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Italian Startup Sunspeker Aims to Make Solar Panels “Chameleon-Like”

Sunspeker is one of the Italian startups selected for the E-Qube Startup&Idea Challenge 2023, promoted by Estra in collaboration with Nana Bianca and StartupItalia to identify innovative ideas in the digital and sustainability fields. “The problem we are going to solve is intrinsic to the solar panels: they are ugly. However, they are also necessary for the green transition.”




“The adoption of photovoltaics is growing by more than 23% year on year. According to the European directive, new buildings will necessarily have to use not only roofs but also facades.” Fabrizio Chiara, CEO and Founder of Sunspeker, presented at StartupItalia the business of the early-stage startup, founded in 2019 and based in the Canavese area, near Ivrea, a city that has a wealth of heritage in innovation and technology. 

To talk about films, recyclable films, to be stuck on solar panels to harmonize them in the urban and natural landscape, it is no coincidence that he started from an essential European regulatory element. From 2028, as the directive dictates, all new buildings must be zero-emission. 

In a country like Italy, where the constraints to install solar panels in historic centers have slowed down the spread of this green technology, Sunspeker’s objective is to encourage the transition, using an adhesive PVC material that can hide under a film all the panels necessary to depend less and less on fossil fuels.

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Sunspeker was also accelerated in HabiSmart. Source

Sunspeker recyclable films for panels

Sunspeker is one of the startups selected for the E-Qube Startup&Idea Challenge 2023, promoted by Estra in collaboration with Nana Bianca and StartupItalia to identify innovative ideas in the digital and sustainability fields. “The problem we are going to solve – explained Chiara – is intrinsic to the solar panels: they are ugly. But they are also necessary for the green transition.” 

So the startup decided to patent its solution: it is a transparent film that covers all the panels with any type of image, be it tiles, a corner of vegetation, or an advertisement. The startup explained that it is also talking to the Superintendencies, precisely to solve a problem.

The goal is clear, but a legitimate question arises: in terms of efficiency, what impact does the film have on the work of the solar panel? “We keep transparency high: the panels remain 80% efficient.” 

In certain contexts, where so far urban planning constraints have prevented the installation of panels, it could be an acceptable cost for the customer. The startup has adopted its solution in three buildings in Italy – between Sardinia, Veneto, and Umbria – and aims with an open capital raising (target set at €450,000) to digitize the process for transforming the images to be printed on films.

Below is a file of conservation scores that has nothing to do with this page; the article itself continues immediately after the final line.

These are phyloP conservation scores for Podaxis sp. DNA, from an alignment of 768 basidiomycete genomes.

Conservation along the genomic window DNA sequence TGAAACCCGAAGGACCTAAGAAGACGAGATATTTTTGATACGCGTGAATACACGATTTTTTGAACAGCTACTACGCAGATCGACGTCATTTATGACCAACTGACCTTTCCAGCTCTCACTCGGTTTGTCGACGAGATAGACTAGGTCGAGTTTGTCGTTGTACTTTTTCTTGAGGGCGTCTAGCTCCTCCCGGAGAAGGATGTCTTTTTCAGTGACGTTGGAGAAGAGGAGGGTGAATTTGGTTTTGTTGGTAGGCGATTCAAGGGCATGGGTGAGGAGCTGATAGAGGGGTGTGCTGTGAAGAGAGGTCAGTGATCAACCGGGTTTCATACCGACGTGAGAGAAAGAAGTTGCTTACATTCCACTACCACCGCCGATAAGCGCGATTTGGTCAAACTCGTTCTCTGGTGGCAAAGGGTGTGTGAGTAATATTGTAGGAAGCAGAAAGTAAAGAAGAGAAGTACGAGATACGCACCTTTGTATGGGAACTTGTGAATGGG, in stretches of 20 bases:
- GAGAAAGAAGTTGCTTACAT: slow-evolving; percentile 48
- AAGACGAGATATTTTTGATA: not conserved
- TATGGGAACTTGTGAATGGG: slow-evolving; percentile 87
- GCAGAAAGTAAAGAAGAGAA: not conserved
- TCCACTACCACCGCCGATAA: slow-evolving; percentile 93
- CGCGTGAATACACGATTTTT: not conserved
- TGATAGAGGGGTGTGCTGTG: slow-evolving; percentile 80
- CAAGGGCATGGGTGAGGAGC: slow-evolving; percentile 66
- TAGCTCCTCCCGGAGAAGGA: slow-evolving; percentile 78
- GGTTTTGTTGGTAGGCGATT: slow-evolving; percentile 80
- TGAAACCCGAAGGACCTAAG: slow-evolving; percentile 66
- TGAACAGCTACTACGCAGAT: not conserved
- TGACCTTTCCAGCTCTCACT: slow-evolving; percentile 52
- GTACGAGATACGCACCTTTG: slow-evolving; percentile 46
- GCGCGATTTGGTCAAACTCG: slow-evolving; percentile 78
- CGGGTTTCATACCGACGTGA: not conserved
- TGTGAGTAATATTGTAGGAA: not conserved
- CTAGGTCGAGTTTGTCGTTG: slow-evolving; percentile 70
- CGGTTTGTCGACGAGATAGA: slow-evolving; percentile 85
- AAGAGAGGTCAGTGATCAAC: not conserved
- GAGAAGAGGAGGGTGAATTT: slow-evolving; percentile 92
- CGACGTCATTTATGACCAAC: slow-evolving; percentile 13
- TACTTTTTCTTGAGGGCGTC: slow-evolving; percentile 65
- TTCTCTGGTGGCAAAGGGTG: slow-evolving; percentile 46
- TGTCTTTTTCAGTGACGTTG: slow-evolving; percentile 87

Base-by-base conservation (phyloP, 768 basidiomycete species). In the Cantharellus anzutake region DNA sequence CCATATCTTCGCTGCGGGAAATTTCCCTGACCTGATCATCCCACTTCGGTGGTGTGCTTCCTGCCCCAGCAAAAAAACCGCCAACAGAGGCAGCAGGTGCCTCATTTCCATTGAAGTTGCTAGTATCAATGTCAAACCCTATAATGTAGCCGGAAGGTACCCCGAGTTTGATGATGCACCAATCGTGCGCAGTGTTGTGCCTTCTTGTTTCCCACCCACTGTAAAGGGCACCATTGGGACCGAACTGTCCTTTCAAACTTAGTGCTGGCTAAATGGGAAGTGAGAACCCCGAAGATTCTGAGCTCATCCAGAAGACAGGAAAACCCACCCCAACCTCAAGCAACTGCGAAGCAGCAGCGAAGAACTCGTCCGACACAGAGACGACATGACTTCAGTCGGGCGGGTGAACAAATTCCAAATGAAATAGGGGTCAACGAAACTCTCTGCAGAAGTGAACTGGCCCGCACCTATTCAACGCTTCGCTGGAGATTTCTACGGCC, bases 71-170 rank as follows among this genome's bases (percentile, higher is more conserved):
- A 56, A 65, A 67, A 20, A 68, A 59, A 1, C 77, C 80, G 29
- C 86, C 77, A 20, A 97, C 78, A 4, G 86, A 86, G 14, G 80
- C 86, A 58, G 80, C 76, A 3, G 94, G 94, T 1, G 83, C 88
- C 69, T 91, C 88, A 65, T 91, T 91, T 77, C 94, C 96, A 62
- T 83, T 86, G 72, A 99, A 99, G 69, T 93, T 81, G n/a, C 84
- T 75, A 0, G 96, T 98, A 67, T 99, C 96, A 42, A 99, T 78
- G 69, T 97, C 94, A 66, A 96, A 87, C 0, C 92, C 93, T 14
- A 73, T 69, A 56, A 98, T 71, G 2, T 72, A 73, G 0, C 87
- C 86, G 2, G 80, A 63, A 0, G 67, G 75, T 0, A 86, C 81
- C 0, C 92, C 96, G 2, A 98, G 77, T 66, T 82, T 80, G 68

Sunspeker was also accelerated in HabiSmart, one of the accelerators of CDP Venture Capital (“It allowed us to obtain €115,000”). Thanks to the E-Cube journey, the aim is to arrive on the market within a year. “We will develop the product with this ambition.” 

But how does the process work? Chiara gave the example of an outbuilding in Sardinia, where the company was contacted by the designer. In a landscaping-restricted area, the owner wanted to install solar panels.

“So we used a drone to shoot the surrounding vegetation with high-quality images.” Seen from above, the solar panel should be understood as the missing piece of a puzzle that, once attached, confuses that technology with vegetation. «We prepared the films for each panel and stuck them before installing them. The material degrades in approximately 10 years and when it is removed it must be differentiated, thus becoming a secondary raw material.”

Since Italy and Europe have ambitious objectives from the point of view of energy efficiency, solutions such as those of Sunspeker are proposed for a market that could potentially grow. 

The other example is that of facades, on which the startup expects massive adhesion of solar panels. In this case, advertising would cover them. “We are also working on solutions for industrial plants. We are taking pre-orders to close the year with a thousand square meters of material produced.”


(Featured image by PhotoMIX-Company via Pixabay)

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First published in StartupItalia. A third-party contributor translated and adapted the article from the original. In case of discrepancy, the original will prevail.

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J. Frank Sigerson is a business and financial journalist primarily covering crypto, cannabis, crowdfunding, technology, and marketing. He also writes about the movers and shakers in the stock market, especially in biotech, healthcare, mining, and blockchain. In the past, he has shared his thoughts on IT and design, social media, pop culture, food and wine, TV, film, and music. His works have been published in,, Seeking Alpha, Mogul, Small Cap Network, CNN,, among others.